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SCANA settles $ 2 billion lawsuit over the VC Summer project




SCANA Corp. has entered into a $ 2 billion agreement with SC customers, who have charged high electrical prices for a failed nuclear power plant project.

And in a new turn, the legal agreement is transferred to SCE & G customers of $ 115 million golden skydiving shoots that were set aside to soon become SCANA executives. It also forces the sale of a number of non-essential SCANA properties that could give SCE & G customers an additional $ 70 million or more in refunds or debits, according to a lawyer involved.

But the settlement – announced Saturday by Cayce-based SCANA – is not a completed deal.

The hinges on a judge OK and a decision by S.C. Public Service Commission approval of Virginia-based Dominion Energy's proposed acquisition of SCANA, SCE & G's parent company.

As part of this buyout, Dominion has proposed cutting SCE & G's nuclear electricity prices by as much as $ 22 a month, saving SCE & G's 730,000 electrical customers over $ 2 billion.

That's how much SCE & G customers have paid in the form of higher power bills for the failed VC Summer Nuclear Station expansion project. It also corresponds to the rate takers seeking SCE & G in nuclear recovery, according to Pete Strom, a lawyer representing SCE & G ratepayers.

"This is really our version of the Bernie Madoff situation," said Strom. "We have some bad actors who did some bad things on SCANA. As a result, hundreds of millions of money are lost. We've got as much money as we possibly can out of this, and still make it attractive. for the Dominion to take it over. "

Settlement seeks to resolve a legal firestorm over SCE & G customer's inflated bills of electricity since July 201[ads1]7, when the Cayce-based tool canceled its ten-year, $ 9 billion effort to build two nuclear reactors at the VC Nuclear Station in Fairfield County.

SCE & G's customers have paid more than $ 2 billion in the form of higher bills to finance the now abandoned project. The impact on SCE & G's electricity bill at the highest level was noticeable.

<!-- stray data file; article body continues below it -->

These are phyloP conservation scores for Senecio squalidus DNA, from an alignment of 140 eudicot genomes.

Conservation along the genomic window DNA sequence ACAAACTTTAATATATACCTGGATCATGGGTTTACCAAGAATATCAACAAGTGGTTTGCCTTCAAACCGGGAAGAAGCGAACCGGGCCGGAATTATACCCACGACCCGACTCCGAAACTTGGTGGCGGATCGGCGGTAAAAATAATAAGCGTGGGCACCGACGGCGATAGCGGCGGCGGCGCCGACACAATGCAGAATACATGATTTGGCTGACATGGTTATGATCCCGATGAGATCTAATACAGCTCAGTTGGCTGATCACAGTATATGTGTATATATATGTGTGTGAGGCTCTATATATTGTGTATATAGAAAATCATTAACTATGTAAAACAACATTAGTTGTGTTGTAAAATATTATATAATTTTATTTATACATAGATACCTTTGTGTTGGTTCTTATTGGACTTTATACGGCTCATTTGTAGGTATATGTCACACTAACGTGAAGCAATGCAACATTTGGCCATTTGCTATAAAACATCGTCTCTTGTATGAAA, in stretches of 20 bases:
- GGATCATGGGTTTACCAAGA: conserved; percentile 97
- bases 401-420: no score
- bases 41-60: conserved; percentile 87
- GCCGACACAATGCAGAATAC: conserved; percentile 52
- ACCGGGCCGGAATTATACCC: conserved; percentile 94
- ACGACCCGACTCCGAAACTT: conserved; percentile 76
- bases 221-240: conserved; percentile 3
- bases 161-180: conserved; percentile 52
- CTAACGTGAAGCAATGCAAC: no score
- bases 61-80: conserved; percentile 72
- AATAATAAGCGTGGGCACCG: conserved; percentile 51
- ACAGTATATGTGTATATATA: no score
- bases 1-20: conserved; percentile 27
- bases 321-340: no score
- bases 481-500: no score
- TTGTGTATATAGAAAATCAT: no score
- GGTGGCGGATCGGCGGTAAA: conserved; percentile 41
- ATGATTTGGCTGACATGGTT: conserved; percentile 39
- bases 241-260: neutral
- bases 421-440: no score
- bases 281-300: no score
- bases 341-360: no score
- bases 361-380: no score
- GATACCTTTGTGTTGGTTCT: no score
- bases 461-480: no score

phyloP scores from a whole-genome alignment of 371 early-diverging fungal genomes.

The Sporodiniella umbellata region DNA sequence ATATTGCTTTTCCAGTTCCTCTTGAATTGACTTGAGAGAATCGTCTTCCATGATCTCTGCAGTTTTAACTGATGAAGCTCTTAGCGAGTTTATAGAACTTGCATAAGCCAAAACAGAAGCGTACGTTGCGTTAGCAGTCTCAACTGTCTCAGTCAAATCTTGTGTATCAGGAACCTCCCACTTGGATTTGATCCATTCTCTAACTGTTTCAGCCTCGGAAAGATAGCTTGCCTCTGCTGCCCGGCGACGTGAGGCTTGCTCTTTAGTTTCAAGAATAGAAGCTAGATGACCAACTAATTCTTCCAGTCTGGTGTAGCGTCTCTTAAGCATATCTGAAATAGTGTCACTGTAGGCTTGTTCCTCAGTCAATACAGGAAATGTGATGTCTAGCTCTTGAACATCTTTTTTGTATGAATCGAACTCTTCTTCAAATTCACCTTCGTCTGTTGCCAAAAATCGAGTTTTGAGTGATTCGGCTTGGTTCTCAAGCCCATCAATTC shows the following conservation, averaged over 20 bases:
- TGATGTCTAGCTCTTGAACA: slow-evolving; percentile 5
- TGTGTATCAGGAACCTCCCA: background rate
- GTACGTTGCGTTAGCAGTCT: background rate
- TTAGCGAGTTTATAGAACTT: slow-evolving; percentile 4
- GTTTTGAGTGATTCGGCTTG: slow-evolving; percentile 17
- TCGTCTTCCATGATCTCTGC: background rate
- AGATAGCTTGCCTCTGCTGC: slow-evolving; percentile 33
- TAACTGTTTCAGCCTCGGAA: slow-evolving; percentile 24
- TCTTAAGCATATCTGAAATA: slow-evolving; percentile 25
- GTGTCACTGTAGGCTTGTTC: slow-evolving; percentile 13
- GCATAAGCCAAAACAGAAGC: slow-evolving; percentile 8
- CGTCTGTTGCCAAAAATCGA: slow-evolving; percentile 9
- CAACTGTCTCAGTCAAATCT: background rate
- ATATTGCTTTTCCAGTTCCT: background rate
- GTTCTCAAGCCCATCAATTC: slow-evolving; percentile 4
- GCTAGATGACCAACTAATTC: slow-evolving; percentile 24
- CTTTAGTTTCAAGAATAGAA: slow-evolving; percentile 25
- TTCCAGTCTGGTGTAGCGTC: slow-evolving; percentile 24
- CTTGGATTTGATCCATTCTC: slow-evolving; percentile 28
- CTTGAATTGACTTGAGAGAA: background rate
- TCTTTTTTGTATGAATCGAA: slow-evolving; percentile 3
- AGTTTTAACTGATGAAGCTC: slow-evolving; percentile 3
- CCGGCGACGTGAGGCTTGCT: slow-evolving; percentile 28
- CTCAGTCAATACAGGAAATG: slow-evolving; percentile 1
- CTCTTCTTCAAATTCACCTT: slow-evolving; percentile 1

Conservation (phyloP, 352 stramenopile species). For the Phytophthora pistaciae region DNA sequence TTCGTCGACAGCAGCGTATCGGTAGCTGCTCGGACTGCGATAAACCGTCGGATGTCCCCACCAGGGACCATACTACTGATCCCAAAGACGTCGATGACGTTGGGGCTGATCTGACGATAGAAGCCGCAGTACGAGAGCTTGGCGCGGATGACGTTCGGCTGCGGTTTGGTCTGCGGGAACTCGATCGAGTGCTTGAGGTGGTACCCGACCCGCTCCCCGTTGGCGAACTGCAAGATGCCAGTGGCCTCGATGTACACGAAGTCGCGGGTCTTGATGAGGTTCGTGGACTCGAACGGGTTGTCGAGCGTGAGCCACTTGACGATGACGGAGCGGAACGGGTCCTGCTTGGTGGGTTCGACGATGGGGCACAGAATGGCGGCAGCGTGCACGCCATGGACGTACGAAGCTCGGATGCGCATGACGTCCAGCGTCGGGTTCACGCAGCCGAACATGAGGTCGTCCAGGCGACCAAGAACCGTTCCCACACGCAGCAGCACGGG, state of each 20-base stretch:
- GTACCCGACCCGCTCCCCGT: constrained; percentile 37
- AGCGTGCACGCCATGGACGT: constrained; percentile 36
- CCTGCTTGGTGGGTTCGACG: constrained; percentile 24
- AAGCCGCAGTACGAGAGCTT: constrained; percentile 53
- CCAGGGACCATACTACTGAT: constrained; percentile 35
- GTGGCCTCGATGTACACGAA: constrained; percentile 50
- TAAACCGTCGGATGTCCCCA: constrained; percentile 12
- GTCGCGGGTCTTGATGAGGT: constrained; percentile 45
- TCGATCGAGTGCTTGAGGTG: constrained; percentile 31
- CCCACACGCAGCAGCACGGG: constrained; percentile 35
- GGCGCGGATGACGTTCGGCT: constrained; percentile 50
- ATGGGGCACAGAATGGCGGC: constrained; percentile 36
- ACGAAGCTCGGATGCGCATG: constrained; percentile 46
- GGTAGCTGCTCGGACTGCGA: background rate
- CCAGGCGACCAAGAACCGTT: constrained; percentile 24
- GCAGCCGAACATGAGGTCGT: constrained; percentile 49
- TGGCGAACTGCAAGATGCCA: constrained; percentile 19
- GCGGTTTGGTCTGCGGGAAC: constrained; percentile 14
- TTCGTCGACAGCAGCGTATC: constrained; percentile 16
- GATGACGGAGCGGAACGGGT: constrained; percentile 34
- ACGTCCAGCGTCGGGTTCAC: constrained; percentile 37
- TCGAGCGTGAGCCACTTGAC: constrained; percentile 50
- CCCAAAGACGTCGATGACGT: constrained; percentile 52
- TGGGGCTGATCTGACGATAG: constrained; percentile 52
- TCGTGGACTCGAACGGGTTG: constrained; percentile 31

After nine interest rate hikes, approximately one fifth of SCE & G customers paid electricity bills for the project. It costs the typical residential customer around 27 dollars a month.

As soon as SCE & G canceled the project, customers wanted $ 2 billion back. The filed lawsuit sought refunds and accused their use of fraud and maladministration.

The settlement announced Saturday could put an end to the legal battle.

It was approved by SC's Advocate General Alan Wilson, a Lexington Republican who last September issued a non-binding opinion that the 2007 law that allowed the VC Summer core project and the nine interest rates were unconstitutional.

Wilson thanked Dominion Energy for their willingness to provide the financial resources needed to make this refund. It is important to note that Dominion Energy was not involved in establishing this situation and we appreciate its role in finding a decision that serves the best of SCE & G. "

Wilson said he believes that the $ 2 billion settlement is the largest of its kind in the SC story, but suggested that his office continue its investigation of the nuclear weapons project failure.

"This milestone completes our search for a refund to ratepayers, but does not end our inquiry to the individual players who may have contributed to the project's mistake," said Wilson. "We want to recognize the hard work of the private lawyers who zealously fought for the interests of taxpayers also through various litigation filed on behalf of SCE & G ratepayers."

Strom, the former American lawyer for South Carolina, also said Investigation of potential criminal injuries by SCANA leaders is probably not over.

"At the end of the day comes real justice for those who did something wrong," said Strom. "I would be surprised if there were no charges."

As part of the settlement, SCANA agreed to turn over to its electrical customers a trust of $ 115 million that had set aside managers if they lose their jobs during the planned Dominion acquisition. The money once earmarked for managers could now go to customers in the form of credits or refunds.

This will include former SCE & G customers who helped pay for V.C. Summer project, but the page has moved, said Strom.

These leaders will probably still get golden parachutes if they lose their jobs during the Dominion merger. But Dominion would now be on the hook to pay these retirement packages.

Current and former SCE & G customers will also benefit from the sale of non-essential SCANA properties, including Ramsey Grove Plantation in Georgetown, where SCANA leaders arrived hunted; the original SCE & G headquarters on Meeting Street in Charleston; and more properties near SCANA's headquarters in Cayce.

"We wanted to remove the golden parachutes and the toys of someone who left it," said Strom.

It was unclear on Saturday how much the IRS would be paid as part of the settlement.

The settlement did not include SCANA's liability or liability. The company has consistently settled the blame that the project has not led the contractor Westinghouse to declare bankruptcy in March 2017 and state-owned minority partner Santee Cooper for unilaterally withdrawing from the construction project July 31, 2017.

"SCANA and SCE & G deny the claims in the case but agreed to resolve this matter, the company said in a press release.

SCANA's senior lawyer, senior vice president Jim Stuckey, said in a statement: "We are pleased that we could achieve a mutually acceptable solution to This case so that we can focus on moving on with the merger with Dominion Energy. "

Now Wilks at 803-771-8362. Follow him on Twitter @AveryGWilks. Follow Travis Mix on @DTravisBland.

John Monk contributed to this story.



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